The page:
Recommended: Castles, Cathedrals and Catalonia

Magical driving in the Pyrenees (Photo by Tim Van Schmidt)

Tim Van Schmidt

Several weeks ago I wrote a column about traveling — and I dreamt of journeying to Spain. Well, it was no dream. I really did go to Spain over the holiday season.

My wife and I flew to Barcelona to meet another couple from Washington state and from there we managed to get a big taste of the northeastern part of Spain known as Catalonia.

Gaudi architecture rules in Barcelona (Photo by Tim Van Schmidt)

We spent several days in Barcelona itself, staying in an apartment right off of the busy Rambla, the city’s pedestrian-friendly centerpiece full of people, food, and stores.

From there, we rented a car and made a big circle through some of the highlights of the area, experiencing Catalan culture, history, and more.

The ceiling of the Sagrada Familia cathedral (Photo by Tim Van Schmidt)

So let’s get this straight right away. Catalonia is officially a part of Spain but there is more than a little independent spirit everywhere you go.

The Catalan flag is commonly displayed whereas you would be hard-pressed to find the flag of Spain anywhere. A yellow ribbon symbol of independence appears just as frequently — everywhere from in shop windows to street graffiti. It’s interesting to note that this is true throughout the region, but not in the Barcelona airport.

There’s more than a little independent spirit in Catalonia (Photo by Tim Van Schmidt)

Our Catalan journey included visiting castles and medieval villages. One 11th-century castle had been purchased and decorated by Salvador Dali. Another lay in the midst of a medieval town located right on the fringes of an area littered with dozens of extinct volcanoes.

There were churches and cathedrals — every village had their own — and they were often the most prominent and imposing structures in town. Many of them were centuries old. Many had been restored after war damage.

Bridge in medieval village Besalu (Photo by Tim Van Schmidt)

Especially in Barcelona, groundbreaking architecture in general is a prominent thing. Of course, we visited the Sagrada Familia, the incredible cathedral in the center of the city designed by architect Antoni Gaudi. It is a unique sight, grand spires shooting up into the air and decorated with religious relief sculptures.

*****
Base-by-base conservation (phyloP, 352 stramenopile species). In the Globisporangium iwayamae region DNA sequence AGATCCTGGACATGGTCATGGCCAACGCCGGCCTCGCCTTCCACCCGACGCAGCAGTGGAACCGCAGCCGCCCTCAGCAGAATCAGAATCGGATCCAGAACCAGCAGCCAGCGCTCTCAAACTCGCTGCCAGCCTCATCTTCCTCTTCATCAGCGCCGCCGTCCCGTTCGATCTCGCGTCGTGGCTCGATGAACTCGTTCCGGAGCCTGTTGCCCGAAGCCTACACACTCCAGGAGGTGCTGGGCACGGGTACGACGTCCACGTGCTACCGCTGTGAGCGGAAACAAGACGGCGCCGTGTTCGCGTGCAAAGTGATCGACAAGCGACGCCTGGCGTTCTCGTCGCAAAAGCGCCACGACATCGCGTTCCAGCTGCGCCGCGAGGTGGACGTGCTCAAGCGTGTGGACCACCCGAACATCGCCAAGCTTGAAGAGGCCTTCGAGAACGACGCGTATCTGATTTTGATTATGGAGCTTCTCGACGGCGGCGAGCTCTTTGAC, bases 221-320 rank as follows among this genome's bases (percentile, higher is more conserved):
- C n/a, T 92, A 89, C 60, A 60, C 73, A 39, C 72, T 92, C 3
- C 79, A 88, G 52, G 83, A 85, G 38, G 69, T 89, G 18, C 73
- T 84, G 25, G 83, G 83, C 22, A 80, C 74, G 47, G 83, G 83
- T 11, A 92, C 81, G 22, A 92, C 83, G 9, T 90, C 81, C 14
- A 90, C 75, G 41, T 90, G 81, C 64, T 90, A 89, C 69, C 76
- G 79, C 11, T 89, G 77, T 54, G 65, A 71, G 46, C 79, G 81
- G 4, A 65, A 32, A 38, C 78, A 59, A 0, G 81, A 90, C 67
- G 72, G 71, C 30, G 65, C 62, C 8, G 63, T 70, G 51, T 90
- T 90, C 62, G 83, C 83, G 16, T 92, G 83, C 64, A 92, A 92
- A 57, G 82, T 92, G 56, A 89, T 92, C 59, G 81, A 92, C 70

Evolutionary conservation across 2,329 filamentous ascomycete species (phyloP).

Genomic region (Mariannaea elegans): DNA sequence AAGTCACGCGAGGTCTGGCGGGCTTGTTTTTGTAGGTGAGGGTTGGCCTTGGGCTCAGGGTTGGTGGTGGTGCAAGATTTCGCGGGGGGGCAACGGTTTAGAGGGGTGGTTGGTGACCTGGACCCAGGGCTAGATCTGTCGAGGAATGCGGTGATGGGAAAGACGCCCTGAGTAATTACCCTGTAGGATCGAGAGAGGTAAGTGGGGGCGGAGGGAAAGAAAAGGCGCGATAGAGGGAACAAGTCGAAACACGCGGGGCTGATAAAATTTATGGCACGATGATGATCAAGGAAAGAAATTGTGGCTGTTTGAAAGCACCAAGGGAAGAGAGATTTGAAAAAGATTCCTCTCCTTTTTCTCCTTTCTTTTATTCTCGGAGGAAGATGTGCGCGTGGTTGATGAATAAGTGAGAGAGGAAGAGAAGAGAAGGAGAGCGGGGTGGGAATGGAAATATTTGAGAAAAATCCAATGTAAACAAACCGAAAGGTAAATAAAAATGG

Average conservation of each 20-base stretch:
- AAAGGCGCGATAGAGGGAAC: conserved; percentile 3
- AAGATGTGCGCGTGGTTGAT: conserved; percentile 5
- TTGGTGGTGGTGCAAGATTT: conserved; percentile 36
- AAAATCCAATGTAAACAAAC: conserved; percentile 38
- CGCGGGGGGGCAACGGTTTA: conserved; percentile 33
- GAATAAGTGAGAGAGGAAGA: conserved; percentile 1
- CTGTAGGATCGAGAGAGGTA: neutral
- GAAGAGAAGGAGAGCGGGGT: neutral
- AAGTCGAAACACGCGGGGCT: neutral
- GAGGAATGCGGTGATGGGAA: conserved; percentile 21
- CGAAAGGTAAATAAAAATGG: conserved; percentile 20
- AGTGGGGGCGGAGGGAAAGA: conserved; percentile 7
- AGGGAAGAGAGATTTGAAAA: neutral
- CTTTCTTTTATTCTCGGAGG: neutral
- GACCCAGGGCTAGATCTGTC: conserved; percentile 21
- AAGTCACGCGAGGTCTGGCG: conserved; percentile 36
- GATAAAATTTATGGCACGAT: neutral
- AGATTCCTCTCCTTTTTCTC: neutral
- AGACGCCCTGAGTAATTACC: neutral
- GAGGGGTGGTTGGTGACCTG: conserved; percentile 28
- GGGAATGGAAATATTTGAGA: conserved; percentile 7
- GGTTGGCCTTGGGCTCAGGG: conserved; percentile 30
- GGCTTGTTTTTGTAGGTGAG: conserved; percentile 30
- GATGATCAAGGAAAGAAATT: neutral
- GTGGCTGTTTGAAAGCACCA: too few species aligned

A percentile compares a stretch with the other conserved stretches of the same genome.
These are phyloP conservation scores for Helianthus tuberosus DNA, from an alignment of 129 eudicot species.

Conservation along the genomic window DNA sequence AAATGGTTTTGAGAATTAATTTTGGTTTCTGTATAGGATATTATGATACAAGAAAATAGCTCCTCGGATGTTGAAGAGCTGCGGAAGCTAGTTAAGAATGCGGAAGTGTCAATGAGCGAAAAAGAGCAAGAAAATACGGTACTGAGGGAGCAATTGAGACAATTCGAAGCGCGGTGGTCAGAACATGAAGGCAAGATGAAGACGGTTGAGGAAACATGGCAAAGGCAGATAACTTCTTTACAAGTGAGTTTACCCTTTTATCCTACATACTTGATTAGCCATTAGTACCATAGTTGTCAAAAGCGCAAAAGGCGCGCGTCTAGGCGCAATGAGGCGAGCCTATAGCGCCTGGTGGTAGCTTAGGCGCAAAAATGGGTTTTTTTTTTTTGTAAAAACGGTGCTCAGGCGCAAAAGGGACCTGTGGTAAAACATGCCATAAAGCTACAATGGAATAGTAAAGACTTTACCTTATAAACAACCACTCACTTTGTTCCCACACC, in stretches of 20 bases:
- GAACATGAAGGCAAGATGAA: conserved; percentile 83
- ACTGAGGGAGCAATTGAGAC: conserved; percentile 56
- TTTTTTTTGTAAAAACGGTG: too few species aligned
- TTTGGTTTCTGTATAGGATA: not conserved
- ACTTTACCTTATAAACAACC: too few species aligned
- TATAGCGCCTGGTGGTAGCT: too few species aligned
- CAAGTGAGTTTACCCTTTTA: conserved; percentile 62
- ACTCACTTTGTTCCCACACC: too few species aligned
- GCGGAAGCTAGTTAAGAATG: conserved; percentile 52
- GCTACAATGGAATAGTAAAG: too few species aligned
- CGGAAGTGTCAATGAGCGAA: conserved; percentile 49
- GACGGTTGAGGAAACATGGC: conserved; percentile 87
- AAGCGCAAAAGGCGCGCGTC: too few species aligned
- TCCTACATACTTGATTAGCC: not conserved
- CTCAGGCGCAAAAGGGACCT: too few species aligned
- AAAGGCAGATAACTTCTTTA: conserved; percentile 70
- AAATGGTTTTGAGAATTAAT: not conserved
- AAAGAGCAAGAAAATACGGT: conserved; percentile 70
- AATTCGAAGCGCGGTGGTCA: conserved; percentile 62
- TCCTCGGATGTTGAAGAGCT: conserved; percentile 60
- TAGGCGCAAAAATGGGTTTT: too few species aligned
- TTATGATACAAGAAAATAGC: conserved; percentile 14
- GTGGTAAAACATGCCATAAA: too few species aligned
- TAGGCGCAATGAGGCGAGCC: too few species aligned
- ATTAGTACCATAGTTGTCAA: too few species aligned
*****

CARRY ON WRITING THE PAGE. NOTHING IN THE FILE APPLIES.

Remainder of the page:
We also visited the Parc Guell, an otherworldly collection of buildings also designed by Gaudi that was originally meant to be a unique housing development.

Roman amphitheatre in Tarragona (Photo by Tim Van Schmidt)

In one block alone in Barcelona — the “Block of Discord” — there are multiple examples of other “Modernista” architecture, all lined up next to each other, competing for attention.

Catalan history goes back millennia and in Tarragona, we saw ancient Roman ruins. Those included a huge amphitheatre and a cirq where the chariot races were held. But Roman ruins were everywhere, including a lone column sitting in a square where we enjoyed a Christmas beer.

Spreading fertilizer- the caganer (Photo by Tim Van Schmidt)

We also learned of several unique cultural practices in Catalonia. That includes the curious “caganer”, a little dude that appears in Catalan nativity scenes, squatting and pooping as a sign of fertilizing the earth. I kid you not.

We also were introduced to “castells” or human towers built by teams of participants. There’s a mass of mostly men at the bottom, forming a base from which a structure is carefully created, all to get the last person to the top of several stories. It’s a competitive thing and an example of raw human engineering.

Monument to the Catalan human tower (Photo by Tim Van Schmidt)

We drove along the Pyrenees on a twisty, curvy little highway that we called our own thanks to being there in the offseason. These were magical drives, centuries old villages dotting the hillsides.

Our time in Catalonia was special indeed. In an upcoming column, I’ll be writing about the art in the region — from street art to Salvador Dali. 

Explore “Time Capsules by Tim Van Schmidt” on YouTube.


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